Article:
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Tech News Roundup

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Key Issues

Tech Politics

Tech backers launch new Clinton fundraising group. A number of tech executives and investors are banding together to try to raise more Silicon Valley cash for Hillary Clinton. (Politico Pro)

Facebook: More than 18 million engaged in debate conversation. More than 18 million people engaged in the conversation on Facebook about the first presidential debate of 2016 on Monday night, according to the company. (The Hill)

Hundreds of tech companies are letting employees skip work on Election Day. The 2014 electoral cycle marked a new low for U.S. voter turnout: Not since World War II had fewer Americans gone to the polls, as a percentage of the population. (Washington Post)

Global Trade

Hillary Clinton’s position on free trade? It’s (very) complicated. In the first few minutes of Monday's presidential debate between Donald Trump and Hillary Clinton, the two got into a back and forth about trade. Specifically, how Clinton feels about some of the free trade deals her husband has signed or she has advocated for. (Washington Post)

House Democrat expects support to grow for Pacific trade deal. A pro-trade House Democrat said Monday that there are more than 28 votes within his party for an Asia-Pacific trade agreement that may come up during the lame-duck session. (The Hill)

Pacific deal will boost exports for small businesses: report. The Obama administration is touting the export benefits of an Asia-Pacific trade pact for the nation’s smaller businesses in its efforts to promote the agreement to wary congressional lawmakers. (The Hill)


Drama builds for vote on FCC set-top box rules. The Federal Communications Commission's proposed rules to let pay-TV subscribers free themselves from set-top boxes may be in jeopardy. (USA Today)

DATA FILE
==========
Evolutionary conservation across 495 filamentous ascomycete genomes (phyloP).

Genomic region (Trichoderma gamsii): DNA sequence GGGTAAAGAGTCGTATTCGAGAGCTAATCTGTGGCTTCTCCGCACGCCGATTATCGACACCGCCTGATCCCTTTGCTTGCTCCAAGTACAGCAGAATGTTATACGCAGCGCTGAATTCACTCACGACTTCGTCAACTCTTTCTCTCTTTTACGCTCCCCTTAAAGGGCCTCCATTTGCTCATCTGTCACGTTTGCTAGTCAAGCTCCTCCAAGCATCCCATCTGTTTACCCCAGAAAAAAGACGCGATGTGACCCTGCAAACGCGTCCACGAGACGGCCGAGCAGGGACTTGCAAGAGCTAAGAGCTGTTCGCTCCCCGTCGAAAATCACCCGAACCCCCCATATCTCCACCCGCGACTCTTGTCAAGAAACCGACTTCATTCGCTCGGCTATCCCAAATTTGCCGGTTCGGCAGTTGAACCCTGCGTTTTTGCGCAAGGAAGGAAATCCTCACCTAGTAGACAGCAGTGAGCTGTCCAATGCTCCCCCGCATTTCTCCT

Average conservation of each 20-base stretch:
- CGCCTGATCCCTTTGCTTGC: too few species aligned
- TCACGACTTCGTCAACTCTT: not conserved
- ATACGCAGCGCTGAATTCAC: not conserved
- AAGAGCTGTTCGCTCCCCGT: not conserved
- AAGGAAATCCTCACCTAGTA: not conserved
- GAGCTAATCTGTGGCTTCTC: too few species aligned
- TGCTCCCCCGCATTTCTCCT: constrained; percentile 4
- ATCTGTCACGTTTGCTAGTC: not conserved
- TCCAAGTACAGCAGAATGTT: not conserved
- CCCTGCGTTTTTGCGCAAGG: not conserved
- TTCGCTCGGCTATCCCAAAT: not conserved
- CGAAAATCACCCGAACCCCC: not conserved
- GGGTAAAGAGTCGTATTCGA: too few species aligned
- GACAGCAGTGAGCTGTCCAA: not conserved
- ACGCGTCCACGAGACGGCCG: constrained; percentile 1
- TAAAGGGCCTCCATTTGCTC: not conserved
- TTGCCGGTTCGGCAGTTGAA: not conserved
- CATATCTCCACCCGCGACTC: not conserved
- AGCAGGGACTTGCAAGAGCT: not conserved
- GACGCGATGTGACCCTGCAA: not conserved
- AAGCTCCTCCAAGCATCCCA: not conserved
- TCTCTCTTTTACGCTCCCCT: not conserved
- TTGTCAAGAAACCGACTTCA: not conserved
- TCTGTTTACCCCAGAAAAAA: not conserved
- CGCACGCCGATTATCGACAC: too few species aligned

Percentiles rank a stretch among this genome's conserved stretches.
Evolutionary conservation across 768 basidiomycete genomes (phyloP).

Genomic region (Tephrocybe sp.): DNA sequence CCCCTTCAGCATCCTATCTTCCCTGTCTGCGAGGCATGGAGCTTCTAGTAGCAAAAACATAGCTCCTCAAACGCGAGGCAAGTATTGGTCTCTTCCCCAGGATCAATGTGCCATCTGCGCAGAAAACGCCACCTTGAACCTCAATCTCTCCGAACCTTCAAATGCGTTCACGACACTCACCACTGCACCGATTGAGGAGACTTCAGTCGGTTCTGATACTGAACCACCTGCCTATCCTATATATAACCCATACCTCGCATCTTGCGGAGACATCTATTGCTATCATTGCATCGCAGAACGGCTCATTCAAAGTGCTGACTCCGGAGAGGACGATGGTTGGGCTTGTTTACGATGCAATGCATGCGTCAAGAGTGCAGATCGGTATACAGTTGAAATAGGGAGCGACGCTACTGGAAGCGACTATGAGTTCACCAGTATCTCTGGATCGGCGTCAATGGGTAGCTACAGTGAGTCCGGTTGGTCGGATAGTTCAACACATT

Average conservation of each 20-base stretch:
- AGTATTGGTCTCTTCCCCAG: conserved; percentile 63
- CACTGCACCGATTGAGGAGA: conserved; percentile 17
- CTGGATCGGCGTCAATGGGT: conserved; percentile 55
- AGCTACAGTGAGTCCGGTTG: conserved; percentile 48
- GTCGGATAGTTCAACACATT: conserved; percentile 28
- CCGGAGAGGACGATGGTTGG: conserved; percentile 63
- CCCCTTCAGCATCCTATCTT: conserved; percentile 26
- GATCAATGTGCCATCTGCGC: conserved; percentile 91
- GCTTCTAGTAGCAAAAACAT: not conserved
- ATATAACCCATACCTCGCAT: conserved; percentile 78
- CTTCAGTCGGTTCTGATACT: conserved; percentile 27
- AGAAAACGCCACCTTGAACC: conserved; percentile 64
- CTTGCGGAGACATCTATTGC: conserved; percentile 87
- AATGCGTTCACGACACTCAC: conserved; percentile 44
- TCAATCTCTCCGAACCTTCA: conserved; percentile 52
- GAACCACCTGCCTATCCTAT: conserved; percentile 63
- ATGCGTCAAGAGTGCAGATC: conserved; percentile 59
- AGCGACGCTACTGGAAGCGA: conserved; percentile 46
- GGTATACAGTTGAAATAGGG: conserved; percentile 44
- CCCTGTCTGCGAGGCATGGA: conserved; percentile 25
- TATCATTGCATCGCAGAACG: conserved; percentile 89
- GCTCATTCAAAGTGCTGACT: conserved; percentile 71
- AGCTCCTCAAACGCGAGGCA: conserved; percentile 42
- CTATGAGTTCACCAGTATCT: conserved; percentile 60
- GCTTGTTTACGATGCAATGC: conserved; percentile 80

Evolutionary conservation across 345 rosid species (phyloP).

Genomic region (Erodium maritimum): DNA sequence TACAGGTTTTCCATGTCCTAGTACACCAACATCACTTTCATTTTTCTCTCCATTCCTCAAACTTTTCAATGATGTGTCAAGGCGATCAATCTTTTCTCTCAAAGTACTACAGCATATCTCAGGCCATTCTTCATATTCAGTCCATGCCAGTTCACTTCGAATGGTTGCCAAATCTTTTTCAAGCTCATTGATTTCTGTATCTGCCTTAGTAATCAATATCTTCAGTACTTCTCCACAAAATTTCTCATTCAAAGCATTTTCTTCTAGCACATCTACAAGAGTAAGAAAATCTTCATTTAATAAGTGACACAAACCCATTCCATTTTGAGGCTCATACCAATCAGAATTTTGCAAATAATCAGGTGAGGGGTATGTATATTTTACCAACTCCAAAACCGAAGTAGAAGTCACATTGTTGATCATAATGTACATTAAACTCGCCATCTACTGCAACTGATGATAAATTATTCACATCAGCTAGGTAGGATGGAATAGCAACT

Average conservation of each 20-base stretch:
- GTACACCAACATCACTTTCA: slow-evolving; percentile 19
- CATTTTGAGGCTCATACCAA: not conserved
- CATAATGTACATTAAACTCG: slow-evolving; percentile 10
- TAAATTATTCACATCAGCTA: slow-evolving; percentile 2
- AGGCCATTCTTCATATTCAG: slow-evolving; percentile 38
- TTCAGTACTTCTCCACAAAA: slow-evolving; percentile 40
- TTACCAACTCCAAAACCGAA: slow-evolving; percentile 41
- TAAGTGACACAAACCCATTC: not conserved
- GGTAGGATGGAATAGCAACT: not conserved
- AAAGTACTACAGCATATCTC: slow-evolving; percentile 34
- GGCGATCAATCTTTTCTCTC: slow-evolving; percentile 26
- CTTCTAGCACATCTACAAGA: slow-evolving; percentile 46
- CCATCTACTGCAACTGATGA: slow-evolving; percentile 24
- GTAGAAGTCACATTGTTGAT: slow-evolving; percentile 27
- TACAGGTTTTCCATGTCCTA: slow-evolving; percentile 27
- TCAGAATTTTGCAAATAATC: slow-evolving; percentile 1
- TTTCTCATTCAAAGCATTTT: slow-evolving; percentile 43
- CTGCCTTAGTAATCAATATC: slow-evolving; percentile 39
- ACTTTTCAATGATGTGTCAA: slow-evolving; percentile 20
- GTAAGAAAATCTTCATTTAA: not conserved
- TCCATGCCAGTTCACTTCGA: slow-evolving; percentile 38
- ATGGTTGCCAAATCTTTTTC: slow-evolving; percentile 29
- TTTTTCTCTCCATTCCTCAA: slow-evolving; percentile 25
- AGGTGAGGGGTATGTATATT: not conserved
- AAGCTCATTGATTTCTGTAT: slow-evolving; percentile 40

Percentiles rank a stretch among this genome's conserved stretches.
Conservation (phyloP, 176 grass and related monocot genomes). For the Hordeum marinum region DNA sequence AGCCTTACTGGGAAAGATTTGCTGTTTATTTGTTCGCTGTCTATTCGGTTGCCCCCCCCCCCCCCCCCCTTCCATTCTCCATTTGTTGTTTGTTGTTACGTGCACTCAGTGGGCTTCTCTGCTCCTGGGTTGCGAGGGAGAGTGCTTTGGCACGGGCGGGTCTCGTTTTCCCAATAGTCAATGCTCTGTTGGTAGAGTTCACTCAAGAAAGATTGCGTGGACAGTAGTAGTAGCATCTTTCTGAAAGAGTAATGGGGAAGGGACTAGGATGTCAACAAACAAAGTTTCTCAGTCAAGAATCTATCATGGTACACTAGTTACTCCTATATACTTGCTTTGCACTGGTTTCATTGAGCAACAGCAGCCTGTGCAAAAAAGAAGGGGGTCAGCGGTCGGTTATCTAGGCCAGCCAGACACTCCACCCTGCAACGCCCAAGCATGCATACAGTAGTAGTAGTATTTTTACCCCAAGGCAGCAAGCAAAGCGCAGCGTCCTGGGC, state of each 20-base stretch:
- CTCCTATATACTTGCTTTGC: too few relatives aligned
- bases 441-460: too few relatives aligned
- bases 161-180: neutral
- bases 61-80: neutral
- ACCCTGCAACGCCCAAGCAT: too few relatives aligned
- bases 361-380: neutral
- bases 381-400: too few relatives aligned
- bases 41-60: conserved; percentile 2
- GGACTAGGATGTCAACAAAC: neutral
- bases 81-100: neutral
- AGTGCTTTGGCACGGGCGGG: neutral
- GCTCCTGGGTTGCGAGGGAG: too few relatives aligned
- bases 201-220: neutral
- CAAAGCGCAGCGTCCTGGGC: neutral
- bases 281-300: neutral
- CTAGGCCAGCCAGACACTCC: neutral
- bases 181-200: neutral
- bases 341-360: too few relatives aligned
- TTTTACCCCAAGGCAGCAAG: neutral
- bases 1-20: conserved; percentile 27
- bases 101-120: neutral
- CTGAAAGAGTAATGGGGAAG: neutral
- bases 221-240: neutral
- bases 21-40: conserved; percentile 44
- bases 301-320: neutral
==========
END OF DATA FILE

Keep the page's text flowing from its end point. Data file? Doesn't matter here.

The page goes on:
FCC official: “Something’s not right” with Wi-Fi at Monday’s debate. One of the members of the Federal Communications Commission, Jessica Rosenworcel, has asked the agency to investigate the Monday evening ban on journalists’ Wi-Fi personal hotspots at the presidential debate held at Hofstra University. (Ars Technica)

Google pushes into India with free wi-fi. Google is to roll out a comprehensive public wi-fi platform in India, as part of its bid to get more people using its services. (BBC News)

Reid blocks Thune tech bill over FCC nomination fight. Senate Minority Leader Harry Reid (D-Nev.) on Tuesday blocked a tech bill championed by Sen. John Thune (R-S.D.) because of the stalled re-nomination of a Democrat on the Federal Communications Commission (FCC). (The Hill)


U.S. senators accuse Yahoo of 'unacceptable' delay in hack discovery. Six Democratic U.S. senators on Tuesday demanded Yahoo Inc (YHOO.O) explain why hackers' theft of user information for 500 million accounts two years ago only came to light last week and lambasted the company's handling of the breach as "unacceptable." (Reuters)

Trump: “The security aspect of cyber is very, very tough”. Hillary Clinton and Donald Trump faced off in their first presidential debate—but they only touched on technological issues briefly Monday, and even then, in simplistic terms. (Ars Technica)

Commerce chief floats protections for businesses to encourage reporting of hacks. Commerce Secretary Penny Pritzker is floating the idea of giving businesses protections so that they can discuss cyberattacks with officials without risking any punishment. (The Hill)

A Voice Cuts Through, and Adds to, the Intrigue of Russia’s Cyberattacks. Living anonymously, down a winding road in the wilderness of western Siberia, not far from the Mongolian border, the only person so far implicated in the flurry of Russian hacking of the Democratic National Committee and other political sites was obviously enjoying the moment. (New York Times)

Artificial Intelligence